According to the Aug. 30 Council bid package the Police Department sought a $24,000 bid for the department’s promotional exams. The name of the company was confidential. One former Council member Bob Cushman in a letter to the editor said “this bid process puts a black eye on Warwick and shows a potential level of corruption not only between Warwick Firefighters and the bidders, but potential corruption from Mayor Picozzi and the Warwick City Council.” The full letter can be found on page 11.

Picozzi said on Wednesday afternoon that Cushman was a Council member when the practice occurred.

“No one’s trying to slip one by the goalie,” said Picozzi.

In response to an inquiry if the names of the confidential vendors past and present would be released publicly the Mayor’s office provided the names.  The names of the vendors before 2010 weren’t revealed at this time.



The following vendors were awarded contracts for the fire department promotional exams through the confidential process:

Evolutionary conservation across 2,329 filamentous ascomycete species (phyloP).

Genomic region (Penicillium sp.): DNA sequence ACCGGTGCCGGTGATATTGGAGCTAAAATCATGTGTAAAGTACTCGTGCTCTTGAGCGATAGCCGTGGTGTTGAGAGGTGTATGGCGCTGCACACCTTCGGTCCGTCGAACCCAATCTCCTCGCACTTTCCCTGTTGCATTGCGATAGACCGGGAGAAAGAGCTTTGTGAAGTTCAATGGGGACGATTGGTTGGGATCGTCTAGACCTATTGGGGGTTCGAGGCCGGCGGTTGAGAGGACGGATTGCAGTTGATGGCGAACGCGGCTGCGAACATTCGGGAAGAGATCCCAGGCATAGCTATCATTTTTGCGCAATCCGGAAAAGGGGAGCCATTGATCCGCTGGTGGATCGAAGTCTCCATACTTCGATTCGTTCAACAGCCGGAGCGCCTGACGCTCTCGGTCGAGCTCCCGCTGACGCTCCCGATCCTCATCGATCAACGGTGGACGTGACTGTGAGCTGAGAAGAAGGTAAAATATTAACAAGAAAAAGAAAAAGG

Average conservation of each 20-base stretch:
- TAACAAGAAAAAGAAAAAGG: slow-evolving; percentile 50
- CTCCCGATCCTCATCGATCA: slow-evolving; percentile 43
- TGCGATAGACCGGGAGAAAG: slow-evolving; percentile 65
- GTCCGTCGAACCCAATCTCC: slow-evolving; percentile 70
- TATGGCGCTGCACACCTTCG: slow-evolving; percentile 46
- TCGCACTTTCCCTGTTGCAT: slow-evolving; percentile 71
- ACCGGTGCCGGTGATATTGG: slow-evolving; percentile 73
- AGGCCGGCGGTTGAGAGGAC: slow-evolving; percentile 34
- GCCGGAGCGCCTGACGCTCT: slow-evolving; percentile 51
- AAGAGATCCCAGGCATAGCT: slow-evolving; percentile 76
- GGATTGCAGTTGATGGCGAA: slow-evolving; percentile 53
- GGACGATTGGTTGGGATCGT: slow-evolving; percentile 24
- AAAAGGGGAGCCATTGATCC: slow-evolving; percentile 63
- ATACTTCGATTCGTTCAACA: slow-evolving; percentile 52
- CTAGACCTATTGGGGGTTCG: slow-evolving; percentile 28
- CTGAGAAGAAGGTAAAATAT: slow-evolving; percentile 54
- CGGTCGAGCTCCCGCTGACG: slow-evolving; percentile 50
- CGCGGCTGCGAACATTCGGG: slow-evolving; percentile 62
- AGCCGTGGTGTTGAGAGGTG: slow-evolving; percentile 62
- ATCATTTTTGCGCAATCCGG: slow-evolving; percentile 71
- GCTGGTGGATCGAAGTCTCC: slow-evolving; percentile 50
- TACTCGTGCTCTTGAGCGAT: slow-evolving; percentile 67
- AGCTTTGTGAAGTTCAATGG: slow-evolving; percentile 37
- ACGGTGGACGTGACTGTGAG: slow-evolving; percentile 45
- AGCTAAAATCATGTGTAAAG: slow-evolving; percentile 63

6/8/2020-6/7/2022: Miami Dade College – School of Justice Assessment Center, Miami, Fla.

6/8/2018-6/7/2020: Miami Dade College – School of Justice Assessment Center, Miami, Fla.

6/8/2016-6/7/2018: Fire Service Testing Company, Inc., Apollo Beach Fla.

5/13/2014-5/12/2016: Fire Service Testing Company, Inc., Apollo Beach Fla.

5/13/2013-5/12/2014: Industrial Organizational Solutions (d.b.a, I/O Solutions, Inc.), Westchester, Illinois

Police Department

2022    The Assessment Center – Miami Dade College 11380 NW 27th Ave Miami, Fla.   33167

2021    Fire Service Testing Company 1312 Apollo Beach Blvd, Apollo Beach, Fla.  33572

2020    Fire Service Testing Company

2019    Fire Service Testing Company

2017    I/O Solutions 1520 Kensington Rd, Oak Brook, Illinois  60523

2015    I/O Solutions

2012    I/O Solutions

2010    I/O Solutions


bids, secret vendors